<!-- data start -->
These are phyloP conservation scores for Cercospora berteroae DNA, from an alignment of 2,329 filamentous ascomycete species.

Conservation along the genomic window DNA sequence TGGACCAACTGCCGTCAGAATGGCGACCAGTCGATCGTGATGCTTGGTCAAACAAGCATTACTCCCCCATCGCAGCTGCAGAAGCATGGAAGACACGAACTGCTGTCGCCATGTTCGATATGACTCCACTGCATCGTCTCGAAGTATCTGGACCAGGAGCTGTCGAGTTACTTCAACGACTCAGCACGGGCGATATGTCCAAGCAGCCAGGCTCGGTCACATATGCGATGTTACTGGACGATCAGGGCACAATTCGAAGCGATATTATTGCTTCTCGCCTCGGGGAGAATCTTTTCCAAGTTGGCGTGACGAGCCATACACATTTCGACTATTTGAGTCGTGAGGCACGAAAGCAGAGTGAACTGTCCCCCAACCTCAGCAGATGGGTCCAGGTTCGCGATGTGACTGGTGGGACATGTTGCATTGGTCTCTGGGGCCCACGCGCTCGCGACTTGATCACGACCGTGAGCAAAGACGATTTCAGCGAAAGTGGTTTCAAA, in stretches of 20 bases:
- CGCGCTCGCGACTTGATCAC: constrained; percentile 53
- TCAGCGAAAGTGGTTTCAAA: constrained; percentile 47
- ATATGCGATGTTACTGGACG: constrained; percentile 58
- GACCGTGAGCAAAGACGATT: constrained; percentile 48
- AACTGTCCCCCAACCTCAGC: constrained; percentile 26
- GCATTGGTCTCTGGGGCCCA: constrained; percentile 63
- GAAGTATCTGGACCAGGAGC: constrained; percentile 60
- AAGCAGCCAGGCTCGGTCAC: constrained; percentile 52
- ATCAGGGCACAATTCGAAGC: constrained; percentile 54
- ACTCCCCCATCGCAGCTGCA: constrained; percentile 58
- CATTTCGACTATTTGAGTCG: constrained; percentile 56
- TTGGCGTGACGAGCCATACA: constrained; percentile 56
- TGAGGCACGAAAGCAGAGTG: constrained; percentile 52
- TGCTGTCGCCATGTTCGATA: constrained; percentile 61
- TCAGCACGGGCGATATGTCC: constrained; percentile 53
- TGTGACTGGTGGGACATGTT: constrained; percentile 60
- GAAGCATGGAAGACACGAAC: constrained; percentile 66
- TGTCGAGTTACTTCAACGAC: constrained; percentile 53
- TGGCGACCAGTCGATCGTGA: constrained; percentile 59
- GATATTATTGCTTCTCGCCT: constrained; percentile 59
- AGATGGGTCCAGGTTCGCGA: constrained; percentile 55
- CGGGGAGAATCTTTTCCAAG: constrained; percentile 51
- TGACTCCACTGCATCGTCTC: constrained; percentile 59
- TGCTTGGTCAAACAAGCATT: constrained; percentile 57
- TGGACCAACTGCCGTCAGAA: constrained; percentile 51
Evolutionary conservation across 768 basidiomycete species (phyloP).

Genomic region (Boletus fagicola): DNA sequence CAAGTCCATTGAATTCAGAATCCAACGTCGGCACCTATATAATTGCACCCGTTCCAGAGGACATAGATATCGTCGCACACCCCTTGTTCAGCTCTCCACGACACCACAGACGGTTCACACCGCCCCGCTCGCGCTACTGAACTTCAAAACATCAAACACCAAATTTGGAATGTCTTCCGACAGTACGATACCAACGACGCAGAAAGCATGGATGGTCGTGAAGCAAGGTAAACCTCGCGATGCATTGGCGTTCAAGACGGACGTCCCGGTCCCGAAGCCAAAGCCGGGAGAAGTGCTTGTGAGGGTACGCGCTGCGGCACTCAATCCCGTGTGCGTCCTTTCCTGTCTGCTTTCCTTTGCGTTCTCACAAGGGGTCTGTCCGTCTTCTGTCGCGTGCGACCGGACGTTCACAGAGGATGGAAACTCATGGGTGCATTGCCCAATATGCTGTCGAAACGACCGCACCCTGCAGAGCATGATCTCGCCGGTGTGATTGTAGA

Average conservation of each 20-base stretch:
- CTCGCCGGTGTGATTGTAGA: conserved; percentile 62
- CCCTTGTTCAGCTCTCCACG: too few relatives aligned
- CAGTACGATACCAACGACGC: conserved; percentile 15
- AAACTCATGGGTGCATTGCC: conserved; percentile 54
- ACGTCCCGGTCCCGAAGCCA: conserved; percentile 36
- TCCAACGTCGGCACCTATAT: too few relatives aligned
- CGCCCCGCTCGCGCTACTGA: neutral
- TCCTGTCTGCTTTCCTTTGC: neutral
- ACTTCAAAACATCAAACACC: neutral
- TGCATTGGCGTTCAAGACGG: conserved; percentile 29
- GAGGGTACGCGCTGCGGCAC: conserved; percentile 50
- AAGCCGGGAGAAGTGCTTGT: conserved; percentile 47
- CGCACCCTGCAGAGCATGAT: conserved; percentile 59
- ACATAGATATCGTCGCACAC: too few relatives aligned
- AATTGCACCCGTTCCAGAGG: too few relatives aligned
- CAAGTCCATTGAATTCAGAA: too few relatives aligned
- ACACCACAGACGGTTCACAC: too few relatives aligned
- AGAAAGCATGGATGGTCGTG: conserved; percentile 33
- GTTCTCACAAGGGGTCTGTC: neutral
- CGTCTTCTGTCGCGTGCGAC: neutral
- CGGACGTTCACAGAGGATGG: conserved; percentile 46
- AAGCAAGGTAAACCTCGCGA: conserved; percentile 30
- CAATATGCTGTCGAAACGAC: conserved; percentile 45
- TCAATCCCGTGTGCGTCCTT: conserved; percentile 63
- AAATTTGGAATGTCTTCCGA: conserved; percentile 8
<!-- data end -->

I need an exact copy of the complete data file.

These are phyloP conservation scores for Cercospora berteroae DNA, from an alignment of 2,329 filamentous ascomycete species.

Conservation along the genomic window DNA sequence TGGACCAACTGCCGTCAGAATGGCGACCAGTCGATCGTGATGCTTGGTCAAACAAGCATTACTCCCCCATCGCAGCTGCAGAAGCATGGAAGACACGAACTGCTGTCGCCATGTTCGATATGACTCCACTGCATCGTCTCGAAGTATCTGGACCAGGAGCTGTCGAGTTACTTCAACGACTCAGCACGGGCGATATGTCCAAGCAGCCAGGCTCGGTCACATATGCGATGTTACTGGACGATCAGGGCACAATTCGAAGCGATATTATTGCTTCTCGCCTCGGGGAGAATCTTTTCCAAGTTGGCGTGACGAGCCATACACATTTCGACTATTTGAGTCGTGAGGCACGAAAGCAGAGTGAACTGTCCCCCAACCTCAGCAGATGGGTCCAGGTTCGCGATGTGACTGGTGGGACATGTTGCATTGGTCTCTGGGGCCCACGCGCTCGCGACTTGATCACGACCGTGAGCAAAGACGATTTCAGCGAAAGTGGTTTCAAA, in stretches of 20 bases:
- CGCGCTCGCGACTTGATCAC: constrained; percentile 53
- TCAGCGAAAGTGGTTTCAAA: constrained; percentile 47
- ATATGCGATGTTACTGGACG: constrained; percentile 58
- GACCGTGAGCAAAGACGATT: constrained; percentile 48
- AACTGTCCCCCAACCTCAGC: constrained; percentile 26
- GCATTGGTCTCTGGGGCCCA: constrained; percentile 63
- GAAGTATCTGGACCAGGAGC: constrained; percentile 60
- AAGCAGCCAGGCTCGGTCAC: constrained; percentile 52
- ATCAGGGCACAATTCGAAGC: constrained; percentile 54
- ACTCCCCCATCGCAGCTGCA: constrained; percentile 58
- CATTTCGACTATTTGAGTCG: constrained; percentile 56
- TTGGCGTGACGAGCCATACA: constrained; percentile 56
- TGAGGCACGAAAGCAGAGTG: constrained; percentile 52
- TGCTGTCGCCATGTTCGATA: constrained; percentile 61
- TCAGCACGGGCGATATGTCC: constrained; percentile 53
- TGTGACTGGTGGGACATGTT: constrained; percentile 60
- GAAGCATGGAAGACACGAAC: constrained; percentile 66
- TGTCGAGTTACTTCAACGAC: constrained; percentile 53
- TGGCGACCAGTCGATCGTGA: constrained; percentile 59
- GATATTATTGCTTCTCGCCT: constrained; percentile 59
- AGATGGGTCCAGGTTCGCGA: constrained; percentile 55
- CGGGGAGAATCTTTTCCAAG: constrained; percentile 51
- TGACTCCACTGCATCGTCTC: constrained; percentile 59
- TGCTTGGTCAAACAAGCATT: constrained; percentile 57
- TGGACCAACTGCCGTCAGAA: constrained; percentile 51
Evolutionary conservation across 768 basidiomycete species (phyloP).

Genomic region (Boletus fagicola): DNA sequence CAAGTCCATTGAATTCAGAATCCAACGTCGGCACCTATATAATTGCACCCGTTCCAGAGGACATAGATATCGTCGCACACCCCTTGTTCAGCTCTCCACGACACCACAGACGGTTCACACCGCCCCGCTCGCGCTACTGAACTTCAAAACATCAAACACCAAATTTGGAATGTCTTCCGACAGTACGATACCAACGACGCAGAAAGCATGGATGGTCGTGAAGCAAGGTAAACCTCGCGATGCATTGGCGTTCAAGACGGACGTCCCGGTCCCGAAGCCAAAGCCGGGAGAAGTGCTTGTGAGGGTACGCGCTGCGGCACTCAATCCCGTGTGCGTCCTTTCCTGTCTGCTTTCCTTTGCGTTCTCACAAGGGGTCTGTCCGTCTTCTGTCGCGTGCGACCGGACGTTCACAGAGGATGGAAACTCATGGGTGCATTGCCCAATATGCTGTCGAAACGACCGCACCCTGCAGAGCATGATCTCGCCGGTGTGATTGTAGA

Average conservation of each 20-base stretch:
- CTCGCCGGTGTGATTGTAGA: conserved; percentile 62
- CCCTTGTTCAGCTCTCCACG: too few relatives aligned
- CAGTACGATACCAACGACGC: conserved; percentile 15
- AAACTCATGGGTGCATTGCC: conserved; percentile 54
- ACGTCCCGGTCCCGAAGCCA: conserved; percentile 36
- TCCAACGTCGGCACCTATAT: too few relatives aligned
- CGCCCCGCTCGCGCTACTGA: neutral
- TCCTGTCTGCTTTCCTTTGC: neutral
- ACTTCAAAACATCAAACACC: neutral
- TGCATTGGCGTTCAAGACGG: conserved; percentile 29
- GAGGGTACGCGCTGCGGCAC: conserved; percentile 50
- AAGCCGGGAGAAGTGCTTGT: conserved; percentile 47
- CGCACCCTGCAGAGCATGAT: conserved; percentile 59
- ACATAGATATCGTCGCACAC: too few relatives aligned
- AATTGCACCCGTTCCAGAGG: too few relatives aligned
- CAAGTCCATTGAATTCAGAA: too few relatives aligned
- ACACCACAGACGGTTCACAC: too few relatives aligned
- AGAAAGCATGGATGGTCGTG: conserved; percentile 33
- GTTCTCACAAGGGGTCTGTC: neutral
- CGTCTTCTGTCGCGTGCGAC: neutral
- CGGACGTTCACAGAGGATGG: conserved; percentile 46
- AAGCAAGGTAAACCTCGCGA: conserved; percentile 30
- CAATATGCTGTCGAAACGAC: conserved; percentile 45
- TCAATCCCGTGTGCGTCCTT: conserved; percentile 63
- AAATTTGGAATGTCTTCCGA: conserved; percentile 8